Dragons have been a legendary topic for centuries. In ancient Greece, the Iliad first mentioned dragons around 1200 B.C. Wikipedia has this to say about the famous, overgrown reptiles:

“Although dragons occur in many legends around the world, different cultures have varying stories about monsters that have been grouped together under the dragon label. Some dragons are said to breathe fire or to be poisonous, such as in the Old English poem Beowulf.

“They are commonly portrayed as serpentine or reptilian, hatching from eggs and possessing typically scaly or feathered bodies. They are sometimes portrayed as hoarding treasure. Some myths portray them with a row of dorsal spines. European dragons are more often winged, while Chinese dragons resemble large snakes. Dragons can have a variable number of legs: none, two, four, or more when it comes to early European literature.”

“Dragons” in the Bible

The beasts are referred to in several Bible passages as well. (Though many newer translations choose to use the word “serpent,” the King James Bible uses the word “dragon.”) Check out these passages: Psalm 74:13-14, Psalm 91:13, Isaiah 27:1, Jeremiah 10:22, Jeremiah 51: 34, 37, and Revelation 20:2 to name just a few of the many references to be found.

The most famous and detailed scripture would be about “Leviathan,” a sea-dragon or sea-monster. Read the description in Job 41, and see if you don’t agree that Job is recounting the features of a dragon…

“Canst thou draw out leviathan with a hook?
or his tongue with a cord which thou lettest down?
Canst thou put a hook into his nose?
or bore his jaw through with a thorn?

Will he make many supplications unto thee?
Will he speak soft words unto thee?
Will he make a covenant with thee?
Wilt thou take him for a servant for ever?
Wilt thou play with him as with a bird?
Or wilt thou bind him for thy maidens?

Shall the companions make a banquet of him?
Shall they part him among the merchants?
Canst thou fill his skin with barbed irons?
or his head with fish spears?

Lay thine hand upon him,
remember the battle, do no more.
Behold, the hope of him is in vain:
shall not one be cast down even at the sight of him?
None is so fierce that dare stir him up:
who then is able to stand before me?
Who hath prevented me, that I should repay him? (Rom. 11:35)

Whatsoever is under the whole heaven is mine.
I will not conceal his parts,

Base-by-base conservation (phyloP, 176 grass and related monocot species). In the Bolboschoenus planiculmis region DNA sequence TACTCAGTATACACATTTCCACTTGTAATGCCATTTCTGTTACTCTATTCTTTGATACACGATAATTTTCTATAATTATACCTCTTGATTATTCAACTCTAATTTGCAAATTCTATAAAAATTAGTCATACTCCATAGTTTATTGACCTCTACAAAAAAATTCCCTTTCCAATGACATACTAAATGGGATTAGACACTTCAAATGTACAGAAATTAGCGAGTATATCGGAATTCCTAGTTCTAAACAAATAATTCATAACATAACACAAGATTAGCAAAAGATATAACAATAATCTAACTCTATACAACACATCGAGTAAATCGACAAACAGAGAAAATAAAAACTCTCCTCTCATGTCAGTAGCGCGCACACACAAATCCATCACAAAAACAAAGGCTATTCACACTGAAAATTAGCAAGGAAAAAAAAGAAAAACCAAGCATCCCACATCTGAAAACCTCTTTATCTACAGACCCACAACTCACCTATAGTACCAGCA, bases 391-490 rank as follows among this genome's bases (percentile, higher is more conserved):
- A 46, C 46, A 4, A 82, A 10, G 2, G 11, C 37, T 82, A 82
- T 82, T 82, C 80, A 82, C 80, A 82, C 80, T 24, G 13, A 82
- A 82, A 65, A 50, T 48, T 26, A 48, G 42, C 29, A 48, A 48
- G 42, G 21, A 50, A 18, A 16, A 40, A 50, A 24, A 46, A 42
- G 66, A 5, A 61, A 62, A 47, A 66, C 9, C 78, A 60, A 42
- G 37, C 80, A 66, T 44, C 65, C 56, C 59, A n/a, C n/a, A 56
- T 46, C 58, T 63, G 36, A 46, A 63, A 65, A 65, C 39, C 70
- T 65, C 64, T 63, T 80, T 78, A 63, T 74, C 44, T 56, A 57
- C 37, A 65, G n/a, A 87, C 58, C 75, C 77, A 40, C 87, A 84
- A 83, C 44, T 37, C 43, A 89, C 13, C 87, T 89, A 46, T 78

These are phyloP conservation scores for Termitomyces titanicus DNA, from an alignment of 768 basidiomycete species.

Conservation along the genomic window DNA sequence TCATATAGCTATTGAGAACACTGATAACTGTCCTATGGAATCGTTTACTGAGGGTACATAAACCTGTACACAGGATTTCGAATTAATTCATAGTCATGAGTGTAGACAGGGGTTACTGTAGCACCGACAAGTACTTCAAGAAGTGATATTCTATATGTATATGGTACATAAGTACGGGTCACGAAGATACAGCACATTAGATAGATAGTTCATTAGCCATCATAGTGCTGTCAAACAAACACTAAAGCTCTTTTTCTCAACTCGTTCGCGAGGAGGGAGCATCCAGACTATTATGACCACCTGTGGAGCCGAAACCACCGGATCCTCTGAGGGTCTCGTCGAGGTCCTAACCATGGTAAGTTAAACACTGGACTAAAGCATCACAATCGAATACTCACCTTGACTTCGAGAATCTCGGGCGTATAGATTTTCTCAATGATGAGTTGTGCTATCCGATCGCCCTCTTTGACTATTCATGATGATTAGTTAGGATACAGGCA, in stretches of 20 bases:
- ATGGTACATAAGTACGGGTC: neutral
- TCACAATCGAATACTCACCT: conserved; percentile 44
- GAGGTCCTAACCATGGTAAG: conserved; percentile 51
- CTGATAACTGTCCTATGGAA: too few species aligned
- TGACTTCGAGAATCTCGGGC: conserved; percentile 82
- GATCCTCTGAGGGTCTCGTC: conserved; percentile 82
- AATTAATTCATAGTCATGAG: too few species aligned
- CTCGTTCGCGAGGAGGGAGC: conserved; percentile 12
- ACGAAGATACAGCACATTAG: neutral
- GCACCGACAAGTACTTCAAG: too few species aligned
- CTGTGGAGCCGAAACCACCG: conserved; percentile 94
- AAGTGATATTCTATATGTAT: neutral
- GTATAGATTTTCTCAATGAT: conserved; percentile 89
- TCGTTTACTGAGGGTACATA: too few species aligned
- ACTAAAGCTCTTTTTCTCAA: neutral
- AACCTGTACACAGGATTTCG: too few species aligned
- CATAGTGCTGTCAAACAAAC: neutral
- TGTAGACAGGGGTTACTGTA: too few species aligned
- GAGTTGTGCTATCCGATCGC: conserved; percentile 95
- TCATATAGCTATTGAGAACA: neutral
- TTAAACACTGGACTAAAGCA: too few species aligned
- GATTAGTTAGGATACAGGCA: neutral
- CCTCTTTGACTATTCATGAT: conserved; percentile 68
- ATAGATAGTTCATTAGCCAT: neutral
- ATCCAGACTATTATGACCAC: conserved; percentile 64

nor his power, nor his comely proportion.
Who can discover the face of his garment?
Or who can come to him with his double bridle?
Who can open the doors of his face?

His teeth are terrible round about.
His scales are his pride,
shut up together as with a close seal.
One is so near to another,
that no air can come between them.

They are joined one to another,
they stick together, that they cannot be sundered.
By his sneezings a light doth shine,
and his eyes are like the eyelids of the morning.

Out of his mouth go burning lamps,
and sparks of fire leap out.
Out of his nostrils goeth smoke,
as out of a seething pot or caldron.
His breath kindleth coals,
and a flame goeth out of his mouth.

In his neck remaineth strength,
and sorrow is turned into joy before him.
The flakes of his flesh are joined together:
they are firm in themselves; they cannot be moved.

His heart is as firm as a stone;
yea, as hard as a piece of the nether millstone.
When he raiseth up himself, the mighty are afraid:
by reason of breakings they purify themselves.

The sword of him that layeth at him cannot hold:
the spear, the dart, nor the habergeon.
He esteemeth iron as straw,
and brass as rotten wood.

The arrow cannot make him flee:
sling stones are turned with him into stubble.
Darts are counted as stubble:
he laugheth at the shaking of a spear.

Sharp stones are under him:
he spreadeth sharp pointed things upon the mire.
He maketh the deep to boil like a pot:
he maketh the sea like a pot of ointment.

He maketh a path to shine after him;
one would think the deep to be hoary.
Upon earth there is not his like,
who is made without fear.

He beholdeth all high things:
he is a king over all the children of pride.”

—Job 41